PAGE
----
The 9 to 5 Warriors concept

    Let’s first take a moment to remember the 90s – the Ninja Turtles, and the Transformers, and the Ghost Busters! This was a time when Saturday mornings were spent glued to the television with a bowl of sugary goodness and ice-cold milk. Where the prize in the cereal box actually meant something and lunchboxes mirrored your spirit animal.

    Sitting down to watch these adventures unfold was just the start, but the real fun began by taking the adventures offscreen and into your own hands. There were tons of ways to connect to your favorite characters through the plethora of themed products that hit the shelves and sparked your imagination. Needless to say, the 90s were a time to be remembered and 9 to 5 Warriors aims to recapture all of its magic. It does this by becoming the remake of a 90s cartoon you never got as a kid, but deserve as an adult. It gives you an excuse to play with your food and bring boring office supplies to life.

    9 to 5 Warriors is the “Saturday morning cartoon” for both the new generation and the Toys R’ Us kids who never grew up.


    Sometimes extraordinary things happen to extra-ordinary people. Ask Alan McMillan. His life used to be pretty routine – punch into work, make a few sales calls, daydream about the cute receptionist, you know? Normal. Sure, his habit of making action figures out of leftover lunches and office supplies might be a little off-putting to some, but no one really hung out in his cubicle long enough to notice. Alan preferred it this way and kept his favorite figures hidden in a desk drawer waging an imaginary war between food and office supply soldiers. That is, until a freak accident involving his favorite Japanese energy drink and a surge protector sparked them to life. Now, Alan is caught between a very real battle for total office domination - one that threatens to drag him out of the comfortable confines of his vivid imagination and into a reality where paper balls, rubber bands and thumb tacks are threatening his way of life.


    • Alan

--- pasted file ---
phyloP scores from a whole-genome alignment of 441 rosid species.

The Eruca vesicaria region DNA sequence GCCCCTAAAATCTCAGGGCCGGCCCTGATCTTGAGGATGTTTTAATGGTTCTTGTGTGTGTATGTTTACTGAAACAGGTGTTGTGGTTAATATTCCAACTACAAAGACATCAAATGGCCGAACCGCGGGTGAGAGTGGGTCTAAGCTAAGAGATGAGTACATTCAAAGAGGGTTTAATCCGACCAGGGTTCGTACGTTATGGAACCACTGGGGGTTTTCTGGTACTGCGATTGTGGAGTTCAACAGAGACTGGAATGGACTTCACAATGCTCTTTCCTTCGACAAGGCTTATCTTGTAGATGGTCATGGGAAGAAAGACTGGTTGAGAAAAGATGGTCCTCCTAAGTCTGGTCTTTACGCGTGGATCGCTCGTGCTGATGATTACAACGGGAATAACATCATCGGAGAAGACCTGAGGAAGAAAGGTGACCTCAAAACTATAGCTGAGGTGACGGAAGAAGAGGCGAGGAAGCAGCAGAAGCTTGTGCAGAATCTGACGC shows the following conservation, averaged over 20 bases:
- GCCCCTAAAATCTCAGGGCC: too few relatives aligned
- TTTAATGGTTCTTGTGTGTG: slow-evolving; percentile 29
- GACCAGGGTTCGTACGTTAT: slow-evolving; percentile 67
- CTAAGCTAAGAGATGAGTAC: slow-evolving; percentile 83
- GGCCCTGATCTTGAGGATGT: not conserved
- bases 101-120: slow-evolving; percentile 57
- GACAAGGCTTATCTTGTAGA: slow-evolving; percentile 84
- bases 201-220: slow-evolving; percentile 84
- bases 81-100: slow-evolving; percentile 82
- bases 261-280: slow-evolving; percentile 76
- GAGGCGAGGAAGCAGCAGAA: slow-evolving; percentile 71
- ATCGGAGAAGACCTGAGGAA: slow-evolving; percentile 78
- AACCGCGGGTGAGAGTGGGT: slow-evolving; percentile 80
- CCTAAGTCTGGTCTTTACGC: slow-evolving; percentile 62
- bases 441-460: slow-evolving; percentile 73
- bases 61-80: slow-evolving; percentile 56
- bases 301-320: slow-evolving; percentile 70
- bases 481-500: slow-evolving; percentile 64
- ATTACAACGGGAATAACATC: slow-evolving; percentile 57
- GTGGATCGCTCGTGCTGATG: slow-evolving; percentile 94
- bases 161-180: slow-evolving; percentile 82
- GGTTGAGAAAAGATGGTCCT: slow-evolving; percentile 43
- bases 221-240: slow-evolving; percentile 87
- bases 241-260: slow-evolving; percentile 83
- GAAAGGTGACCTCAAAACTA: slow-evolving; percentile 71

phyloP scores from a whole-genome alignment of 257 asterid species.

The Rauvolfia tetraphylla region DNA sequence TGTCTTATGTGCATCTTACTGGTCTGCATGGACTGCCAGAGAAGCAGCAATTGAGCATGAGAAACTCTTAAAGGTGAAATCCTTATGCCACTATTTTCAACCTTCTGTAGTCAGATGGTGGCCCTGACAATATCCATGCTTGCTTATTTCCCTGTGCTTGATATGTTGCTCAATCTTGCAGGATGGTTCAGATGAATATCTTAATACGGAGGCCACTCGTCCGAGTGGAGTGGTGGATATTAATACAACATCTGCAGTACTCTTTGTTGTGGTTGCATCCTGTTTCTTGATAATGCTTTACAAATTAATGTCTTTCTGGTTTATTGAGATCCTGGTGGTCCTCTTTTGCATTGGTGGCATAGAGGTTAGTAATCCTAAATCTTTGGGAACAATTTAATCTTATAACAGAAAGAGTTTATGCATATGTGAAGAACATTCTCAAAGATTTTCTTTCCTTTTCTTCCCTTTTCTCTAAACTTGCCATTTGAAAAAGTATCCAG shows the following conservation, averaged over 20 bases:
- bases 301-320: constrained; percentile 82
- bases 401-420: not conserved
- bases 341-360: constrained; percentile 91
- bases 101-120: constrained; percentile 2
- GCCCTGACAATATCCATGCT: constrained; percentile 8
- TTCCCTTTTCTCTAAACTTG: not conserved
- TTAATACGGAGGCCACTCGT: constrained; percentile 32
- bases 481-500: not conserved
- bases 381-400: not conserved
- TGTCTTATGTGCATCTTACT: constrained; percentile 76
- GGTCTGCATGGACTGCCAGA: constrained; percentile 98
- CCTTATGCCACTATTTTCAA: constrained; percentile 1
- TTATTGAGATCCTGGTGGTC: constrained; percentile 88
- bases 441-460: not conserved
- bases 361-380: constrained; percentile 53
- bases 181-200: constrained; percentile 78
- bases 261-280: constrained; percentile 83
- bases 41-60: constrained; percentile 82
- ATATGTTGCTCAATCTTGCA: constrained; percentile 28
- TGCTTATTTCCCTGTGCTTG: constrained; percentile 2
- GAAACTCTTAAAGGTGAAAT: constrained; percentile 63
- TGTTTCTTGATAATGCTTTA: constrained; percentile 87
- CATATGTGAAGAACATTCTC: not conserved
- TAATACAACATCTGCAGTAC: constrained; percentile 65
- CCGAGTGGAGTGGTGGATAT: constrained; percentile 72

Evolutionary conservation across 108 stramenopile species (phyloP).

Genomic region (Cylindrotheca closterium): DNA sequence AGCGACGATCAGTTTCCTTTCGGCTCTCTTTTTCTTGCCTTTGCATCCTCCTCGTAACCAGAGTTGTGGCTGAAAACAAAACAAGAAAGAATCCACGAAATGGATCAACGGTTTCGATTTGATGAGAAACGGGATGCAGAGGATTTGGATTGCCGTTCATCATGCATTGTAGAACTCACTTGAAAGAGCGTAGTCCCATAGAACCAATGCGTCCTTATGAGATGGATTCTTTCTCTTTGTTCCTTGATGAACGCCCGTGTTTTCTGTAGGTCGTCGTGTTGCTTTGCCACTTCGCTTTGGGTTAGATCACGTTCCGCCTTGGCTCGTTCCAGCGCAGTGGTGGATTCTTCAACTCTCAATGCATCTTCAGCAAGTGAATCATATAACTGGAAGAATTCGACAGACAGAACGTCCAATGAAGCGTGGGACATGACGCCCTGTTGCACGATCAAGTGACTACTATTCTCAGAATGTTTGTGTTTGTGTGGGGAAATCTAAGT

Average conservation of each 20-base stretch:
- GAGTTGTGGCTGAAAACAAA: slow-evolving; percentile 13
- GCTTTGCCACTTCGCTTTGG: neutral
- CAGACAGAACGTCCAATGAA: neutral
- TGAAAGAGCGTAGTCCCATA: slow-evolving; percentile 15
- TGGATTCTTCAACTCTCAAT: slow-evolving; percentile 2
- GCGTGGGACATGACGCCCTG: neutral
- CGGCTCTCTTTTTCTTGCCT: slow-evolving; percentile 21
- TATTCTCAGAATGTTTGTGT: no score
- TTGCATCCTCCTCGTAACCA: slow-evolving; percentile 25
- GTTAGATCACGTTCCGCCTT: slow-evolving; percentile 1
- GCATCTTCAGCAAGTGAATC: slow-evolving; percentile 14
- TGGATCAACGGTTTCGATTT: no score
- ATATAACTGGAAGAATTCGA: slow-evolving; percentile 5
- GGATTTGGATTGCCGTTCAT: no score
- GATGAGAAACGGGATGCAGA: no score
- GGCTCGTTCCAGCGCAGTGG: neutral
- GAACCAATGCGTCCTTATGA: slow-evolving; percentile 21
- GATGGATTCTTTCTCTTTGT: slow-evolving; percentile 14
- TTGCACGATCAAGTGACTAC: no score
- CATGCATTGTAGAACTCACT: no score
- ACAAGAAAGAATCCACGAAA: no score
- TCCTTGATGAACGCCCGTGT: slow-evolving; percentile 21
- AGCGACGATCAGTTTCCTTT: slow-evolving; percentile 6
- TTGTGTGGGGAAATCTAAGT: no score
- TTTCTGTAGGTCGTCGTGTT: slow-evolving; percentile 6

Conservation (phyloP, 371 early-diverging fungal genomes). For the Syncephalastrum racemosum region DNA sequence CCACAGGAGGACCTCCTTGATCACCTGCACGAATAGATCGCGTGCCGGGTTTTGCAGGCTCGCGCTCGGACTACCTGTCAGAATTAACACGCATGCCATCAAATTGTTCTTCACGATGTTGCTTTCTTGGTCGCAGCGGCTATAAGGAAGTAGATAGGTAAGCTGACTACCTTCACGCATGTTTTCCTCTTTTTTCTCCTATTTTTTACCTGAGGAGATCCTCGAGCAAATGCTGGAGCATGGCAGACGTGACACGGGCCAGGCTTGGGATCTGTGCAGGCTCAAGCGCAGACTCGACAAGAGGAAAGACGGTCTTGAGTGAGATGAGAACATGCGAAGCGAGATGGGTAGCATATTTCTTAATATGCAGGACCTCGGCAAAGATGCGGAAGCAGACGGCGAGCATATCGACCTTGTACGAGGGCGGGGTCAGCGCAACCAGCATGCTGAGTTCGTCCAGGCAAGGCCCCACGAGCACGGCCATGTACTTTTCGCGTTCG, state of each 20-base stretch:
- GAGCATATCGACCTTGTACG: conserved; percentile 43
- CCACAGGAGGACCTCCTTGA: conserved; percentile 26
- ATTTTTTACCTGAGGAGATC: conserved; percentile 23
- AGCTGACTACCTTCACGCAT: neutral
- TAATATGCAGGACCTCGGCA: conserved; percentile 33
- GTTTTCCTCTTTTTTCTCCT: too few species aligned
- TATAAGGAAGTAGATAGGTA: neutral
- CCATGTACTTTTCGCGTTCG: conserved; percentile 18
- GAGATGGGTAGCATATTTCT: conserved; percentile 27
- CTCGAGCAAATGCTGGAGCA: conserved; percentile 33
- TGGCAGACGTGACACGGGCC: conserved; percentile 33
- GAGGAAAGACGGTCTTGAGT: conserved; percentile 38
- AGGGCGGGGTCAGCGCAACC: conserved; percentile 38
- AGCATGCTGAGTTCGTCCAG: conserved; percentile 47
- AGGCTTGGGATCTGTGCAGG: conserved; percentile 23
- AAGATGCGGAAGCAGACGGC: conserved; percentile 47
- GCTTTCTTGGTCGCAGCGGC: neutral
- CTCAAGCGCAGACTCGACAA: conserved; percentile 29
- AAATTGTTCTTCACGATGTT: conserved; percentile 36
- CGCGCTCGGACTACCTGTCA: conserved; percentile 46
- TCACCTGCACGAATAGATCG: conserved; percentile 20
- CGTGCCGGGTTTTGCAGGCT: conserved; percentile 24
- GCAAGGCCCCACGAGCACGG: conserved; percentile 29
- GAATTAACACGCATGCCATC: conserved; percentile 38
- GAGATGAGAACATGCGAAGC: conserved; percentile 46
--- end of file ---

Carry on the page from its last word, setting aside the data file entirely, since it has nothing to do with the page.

Team: Human

      Alan lives in the real world. He punches a timecard from 9 to 5 and makes sales calls until he’s the last one in the office. He’s a daydreamer who uses his creativity to command imaginary battles to avoid the mundane reality that lies outside his cubicle. He’s created a troop of soldiers he calls Water Cooler Commandos lead by the fearless Major Eraser, an embodiment of his alter ego. They wage war against the rotten Breakroom Bandits - which was all fine and well until the event that brought them to life, putting Alan in the middle of the very war he created.

    • Major Eraser

      Team Leader: Water Cooler Commandos

      As leader of the Water Cooler Commandos Major Eraser must remain unfazed when the sheets hit the fan and the battle goes into overtime. He’s a natural leader who never wavers from doing what’s right. And that’s the challenge. An eraser can rub itself out of existence trying to fix every mistake it comes across. He and the Water Cooler Commandos take the fight into after hours and will stop at nothing to prevent Custard’s campaign for total office domination.

    • Colonel Custard

      Team Leader: Breakroom Bandits

      Just because Colonel Custard is the leader of the Break Room Bandits doesn’t mean he’d give one sprinkle to save the lives of his subordinates. His heart is colder than the Frappe originally ordered with him. After all, being tossed away after just one bite will do that to a donut. Custard was the first to realize the power of Jensei, the Japanese energy drink that created them all and the life source to keep his jelly core contained. Now he is out for vengeance on every wasteful employee of McMillan Agency. He will stop at nothing to raise an army of the half-eaten to take over the whole wide office.